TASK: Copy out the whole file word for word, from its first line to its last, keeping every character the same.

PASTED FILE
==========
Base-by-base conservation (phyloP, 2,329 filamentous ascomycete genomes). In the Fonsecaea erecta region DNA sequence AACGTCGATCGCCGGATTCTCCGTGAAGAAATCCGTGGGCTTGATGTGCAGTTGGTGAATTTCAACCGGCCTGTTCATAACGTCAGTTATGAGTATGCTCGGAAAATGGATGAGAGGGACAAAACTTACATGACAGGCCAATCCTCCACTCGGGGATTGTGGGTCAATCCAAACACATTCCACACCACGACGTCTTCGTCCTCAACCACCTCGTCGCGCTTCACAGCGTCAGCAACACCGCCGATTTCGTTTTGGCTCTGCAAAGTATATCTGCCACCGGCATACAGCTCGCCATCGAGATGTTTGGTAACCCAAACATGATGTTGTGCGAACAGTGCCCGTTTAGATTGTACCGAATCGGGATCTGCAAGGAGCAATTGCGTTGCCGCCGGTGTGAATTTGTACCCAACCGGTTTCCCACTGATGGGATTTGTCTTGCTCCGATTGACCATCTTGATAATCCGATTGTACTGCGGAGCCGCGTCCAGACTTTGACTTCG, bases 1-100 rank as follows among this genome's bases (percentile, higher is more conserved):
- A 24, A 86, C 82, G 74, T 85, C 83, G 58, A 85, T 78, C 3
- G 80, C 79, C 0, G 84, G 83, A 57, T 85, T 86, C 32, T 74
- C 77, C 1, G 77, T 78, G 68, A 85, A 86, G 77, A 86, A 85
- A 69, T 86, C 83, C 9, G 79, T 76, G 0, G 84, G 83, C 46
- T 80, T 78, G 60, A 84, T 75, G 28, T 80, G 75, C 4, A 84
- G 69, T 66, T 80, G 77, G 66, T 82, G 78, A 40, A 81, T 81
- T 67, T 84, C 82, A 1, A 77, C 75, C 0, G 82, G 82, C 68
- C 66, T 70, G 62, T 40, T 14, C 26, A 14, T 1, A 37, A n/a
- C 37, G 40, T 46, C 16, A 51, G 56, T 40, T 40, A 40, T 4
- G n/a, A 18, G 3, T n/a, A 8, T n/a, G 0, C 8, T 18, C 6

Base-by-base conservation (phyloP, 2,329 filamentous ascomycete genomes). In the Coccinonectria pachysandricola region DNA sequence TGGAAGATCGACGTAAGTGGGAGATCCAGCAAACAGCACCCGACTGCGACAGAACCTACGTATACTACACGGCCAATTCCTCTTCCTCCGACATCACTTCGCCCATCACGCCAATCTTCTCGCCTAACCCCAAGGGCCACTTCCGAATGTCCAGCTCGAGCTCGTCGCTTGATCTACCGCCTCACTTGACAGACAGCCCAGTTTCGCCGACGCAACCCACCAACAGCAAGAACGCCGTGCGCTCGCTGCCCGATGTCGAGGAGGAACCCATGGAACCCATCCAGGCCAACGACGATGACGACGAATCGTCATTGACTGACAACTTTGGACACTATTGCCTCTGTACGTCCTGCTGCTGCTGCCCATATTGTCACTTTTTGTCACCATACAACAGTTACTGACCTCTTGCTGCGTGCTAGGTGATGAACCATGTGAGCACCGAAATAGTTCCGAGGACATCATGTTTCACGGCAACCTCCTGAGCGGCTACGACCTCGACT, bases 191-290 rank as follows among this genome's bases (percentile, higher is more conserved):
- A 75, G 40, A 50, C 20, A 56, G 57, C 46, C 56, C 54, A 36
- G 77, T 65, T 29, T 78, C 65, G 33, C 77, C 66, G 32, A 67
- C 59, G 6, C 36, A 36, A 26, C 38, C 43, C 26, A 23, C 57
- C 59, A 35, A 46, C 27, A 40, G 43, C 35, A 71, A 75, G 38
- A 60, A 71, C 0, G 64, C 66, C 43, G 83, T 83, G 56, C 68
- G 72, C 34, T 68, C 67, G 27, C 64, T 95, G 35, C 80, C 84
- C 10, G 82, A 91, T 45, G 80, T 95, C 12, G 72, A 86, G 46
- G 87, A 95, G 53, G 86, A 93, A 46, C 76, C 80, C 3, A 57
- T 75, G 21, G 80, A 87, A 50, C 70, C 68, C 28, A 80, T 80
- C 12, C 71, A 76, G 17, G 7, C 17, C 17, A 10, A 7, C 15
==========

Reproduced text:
Base-by-base conservation (phyloP, 2,329 filamentous ascomycete genomes). In the Fonsecaea erecta region DNA sequence AACGTCGATCGCCGGATTCTCCGTGAAGAAATCCGTGGGCTTGATGTGCAGTTGGTGAATTTCAACCGGCCTGTTCATAACGTCAGTTATGAGTATGCTCGGAAAATGGATGAGAGGGACAAAACTTACATGACAGGCCAATCCTCCACTCGGGGATTGTGGGTCAATCCAAACACATTCCACACCACGACGTCTTCGTCCTCAACCACCTCGTCGCGCTTCACAGCGTCAGCAACACCGCCGATTTCGTTTTGGCTCTGCAAAGTATATCTGCCACCGGCATACAGCTCGCCATCGAGATGTTTGGTAACCCAAACATGATGTTGTGCGAACAGTGCCCGTTTAGATTGTACCGAATCGGGATCTGCAAGGAGCAATTGCGTTGCCGCCGGTGTGAATTTGTACCCAACCGGTTTCCCACTGATGGGATTTGTCTTGCTCCGATTGACCATCTTGATAATCCGATTGTACTGCGGAGCCGCGTCCAGACTTTGACTTCG, bases 1-100 rank as follows among this genome's bases (percentile, higher is more conserved):
- A 24, A 86, C 82, G 74, T 85, C 83, G 58, A 85, T 78, C 3
- G 80, C 79, C 0, G 84, G 83, A 57, T 85, T 86, C 32, T 74
- C 77, C 1, G 77, T 78, G 68, A 85, A 86, G 77, A 86, A 85
- A 69, T 86, C 83, C 9, G 79, T 76, G 0, G 84, G 83, C 46
- T 80, T 78, G 60, A 84, T 75, G 28, T 80, G 75, C 4, A 84
- G 69, T 66, T 80, G 77, G 66, T 82, G 78, A 40, A 81, T 81
- T 67, T 84, C 82, A 1, A 77, C 75, C 0, G 82, G 82, C 68
- C 66, T 70, G 62, T 40, T 14, C 26, A 14, T 1, A 37, A n/a
- C 37, G 40, T 46, C 16, A 51, G 56, T 40, T 40, A 40, T 4
- G n/a, A 18, G 3, T n/a, A 8, T n/a, G 0, C 8, T 18, C 6

Base-by-base conservation (phyloP, 2,329 filamentous ascomycete genomes). In the Coccinonectria pachysandricola region DNA sequence TGGAAGATCGACGTAAGTGGGAGATCCAGCAAACAGCACCCGACTGCGACAGAACCTACGTATACTACACGGCCAATTCCTCTTCCTCCGACATCACTTCGCCCATCACGCCAATCTTCTCGCCTAACCCCAAGGGCCACTTCCGAATGTCCAGCTCGAGCTCGTCGCTTGATCTACCGCCTCACTTGACAGACAGCCCAGTTTCGCCGACGCAACCCACCAACAGCAAGAACGCCGTGCGCTCGCTGCCCGATGTCGAGGAGGAACCCATGGAACCCATCCAGGCCAACGACGATGACGACGAATCGTCATTGACTGACAACTTTGGACACTATTGCCTCTGTACGTCCTGCTGCTGCTGCCCATATTGTCACTTTTTGTCACCATACAACAGTTACTGACCTCTTGCTGCGTGCTAGGTGATGAACCATGTGAGCACCGAAATAGTTCCGAGGACATCATGTTTCACGGCAACCTCCTGAGCGGCTACGACCTCGACT, bases 191-290 rank as follows among this genome's bases (percentile, higher is more conserved):
- A 75, G 40, A 50, C 20, A 56, G 57, C 46, C 56, C 54, A 36
- G 77, T 65, T 29, T 78, C 65, G 33, C 77, C 66, G 32, A 67
- C 59, G 6, C 36, A 36, A 26, C 38, C 43, C 26, A 23, C 57
- C 59, A 35, A 46, C 27, A 40, G 43, C 35, A 71, A 75, G 38
- A 60, A 71, C 0, G 64, C 66, C 43, G 83, T 83, G 56, C 68
- G 72, C 34, T 68, C 67, G 27, C 64, T 95, G 35, C 80, C 84
- C 10, G 82, A 91, T 45, G 80, T 95, C 12, G 72, A 86, G 46
- G 87, A 95, G 53, G 86, A 93, A 46, C 76, C 80, C 3, A 57
- T 75, G 21, G 80, A 87, A 50, C 70, C 68, C 28, A 80, T 80
- C 12, C 71, A 76, G 17, G 7, C 17, C 17, A 10, A 7, C 15